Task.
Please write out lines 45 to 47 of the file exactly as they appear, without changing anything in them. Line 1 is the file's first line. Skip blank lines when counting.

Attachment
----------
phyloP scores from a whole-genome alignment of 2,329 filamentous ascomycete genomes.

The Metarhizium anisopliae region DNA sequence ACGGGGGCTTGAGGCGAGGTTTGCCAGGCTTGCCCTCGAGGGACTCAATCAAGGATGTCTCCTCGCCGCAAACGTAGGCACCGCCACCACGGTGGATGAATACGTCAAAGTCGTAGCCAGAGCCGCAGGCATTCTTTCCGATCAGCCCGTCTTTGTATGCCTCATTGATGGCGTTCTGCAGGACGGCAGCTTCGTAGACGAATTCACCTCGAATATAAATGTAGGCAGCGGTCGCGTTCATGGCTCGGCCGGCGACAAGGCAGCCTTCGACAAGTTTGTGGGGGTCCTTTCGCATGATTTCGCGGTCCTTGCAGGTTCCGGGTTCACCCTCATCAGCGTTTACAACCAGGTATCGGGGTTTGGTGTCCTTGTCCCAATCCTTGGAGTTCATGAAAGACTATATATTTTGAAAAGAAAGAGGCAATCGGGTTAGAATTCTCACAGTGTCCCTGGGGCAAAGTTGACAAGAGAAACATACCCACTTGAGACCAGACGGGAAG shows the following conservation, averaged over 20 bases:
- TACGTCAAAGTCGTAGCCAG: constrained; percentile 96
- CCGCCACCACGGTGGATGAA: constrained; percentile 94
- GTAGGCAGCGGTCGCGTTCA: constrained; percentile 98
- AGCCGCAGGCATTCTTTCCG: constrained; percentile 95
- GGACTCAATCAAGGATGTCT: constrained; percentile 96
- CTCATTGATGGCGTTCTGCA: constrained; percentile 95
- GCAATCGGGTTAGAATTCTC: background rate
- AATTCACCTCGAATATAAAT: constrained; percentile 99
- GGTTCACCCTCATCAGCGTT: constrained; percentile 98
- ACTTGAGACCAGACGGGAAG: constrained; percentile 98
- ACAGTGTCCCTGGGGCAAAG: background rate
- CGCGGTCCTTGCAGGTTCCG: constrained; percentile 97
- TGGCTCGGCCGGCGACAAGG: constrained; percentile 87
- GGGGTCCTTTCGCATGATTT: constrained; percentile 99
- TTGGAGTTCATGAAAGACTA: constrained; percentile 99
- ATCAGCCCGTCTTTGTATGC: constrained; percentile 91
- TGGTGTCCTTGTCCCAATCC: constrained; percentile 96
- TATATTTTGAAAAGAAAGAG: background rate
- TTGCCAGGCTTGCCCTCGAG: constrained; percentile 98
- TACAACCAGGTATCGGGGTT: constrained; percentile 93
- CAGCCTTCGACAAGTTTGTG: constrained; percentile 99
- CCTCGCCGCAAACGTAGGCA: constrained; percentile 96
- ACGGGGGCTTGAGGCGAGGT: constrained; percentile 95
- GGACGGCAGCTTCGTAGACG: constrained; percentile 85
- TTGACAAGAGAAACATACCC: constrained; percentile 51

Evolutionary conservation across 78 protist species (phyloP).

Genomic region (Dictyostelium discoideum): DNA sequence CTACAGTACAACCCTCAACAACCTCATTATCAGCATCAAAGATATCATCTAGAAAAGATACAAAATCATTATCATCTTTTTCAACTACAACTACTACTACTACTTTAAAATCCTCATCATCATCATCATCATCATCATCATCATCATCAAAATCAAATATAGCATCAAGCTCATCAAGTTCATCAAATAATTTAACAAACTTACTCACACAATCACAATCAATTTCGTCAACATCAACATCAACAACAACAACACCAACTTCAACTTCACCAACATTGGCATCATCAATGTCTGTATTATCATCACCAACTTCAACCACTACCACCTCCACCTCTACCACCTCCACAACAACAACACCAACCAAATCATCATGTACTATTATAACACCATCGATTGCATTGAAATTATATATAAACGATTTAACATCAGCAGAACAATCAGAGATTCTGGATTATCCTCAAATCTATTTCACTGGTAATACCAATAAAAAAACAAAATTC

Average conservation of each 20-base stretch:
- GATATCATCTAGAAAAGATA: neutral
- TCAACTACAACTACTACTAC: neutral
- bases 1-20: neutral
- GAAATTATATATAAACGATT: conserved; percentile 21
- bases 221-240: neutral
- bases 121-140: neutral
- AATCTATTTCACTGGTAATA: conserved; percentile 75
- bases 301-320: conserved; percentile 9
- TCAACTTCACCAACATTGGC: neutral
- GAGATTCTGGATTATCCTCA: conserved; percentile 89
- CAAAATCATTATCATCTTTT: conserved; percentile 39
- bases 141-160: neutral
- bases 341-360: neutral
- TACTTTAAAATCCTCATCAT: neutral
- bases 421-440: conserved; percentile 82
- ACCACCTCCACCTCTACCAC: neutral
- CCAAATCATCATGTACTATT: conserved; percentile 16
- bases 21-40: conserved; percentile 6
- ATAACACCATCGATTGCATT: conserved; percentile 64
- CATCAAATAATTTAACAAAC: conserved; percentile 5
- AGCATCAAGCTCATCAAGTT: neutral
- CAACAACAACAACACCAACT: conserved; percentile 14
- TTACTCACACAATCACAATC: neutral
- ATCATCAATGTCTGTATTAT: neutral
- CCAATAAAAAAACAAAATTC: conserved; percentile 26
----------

- bases 421-440: conserved; percentile 82
- ACCACCTCCACCTCTACCAC: neutral
- CCAAATCATCATGTACTATT: conserved; percentile 16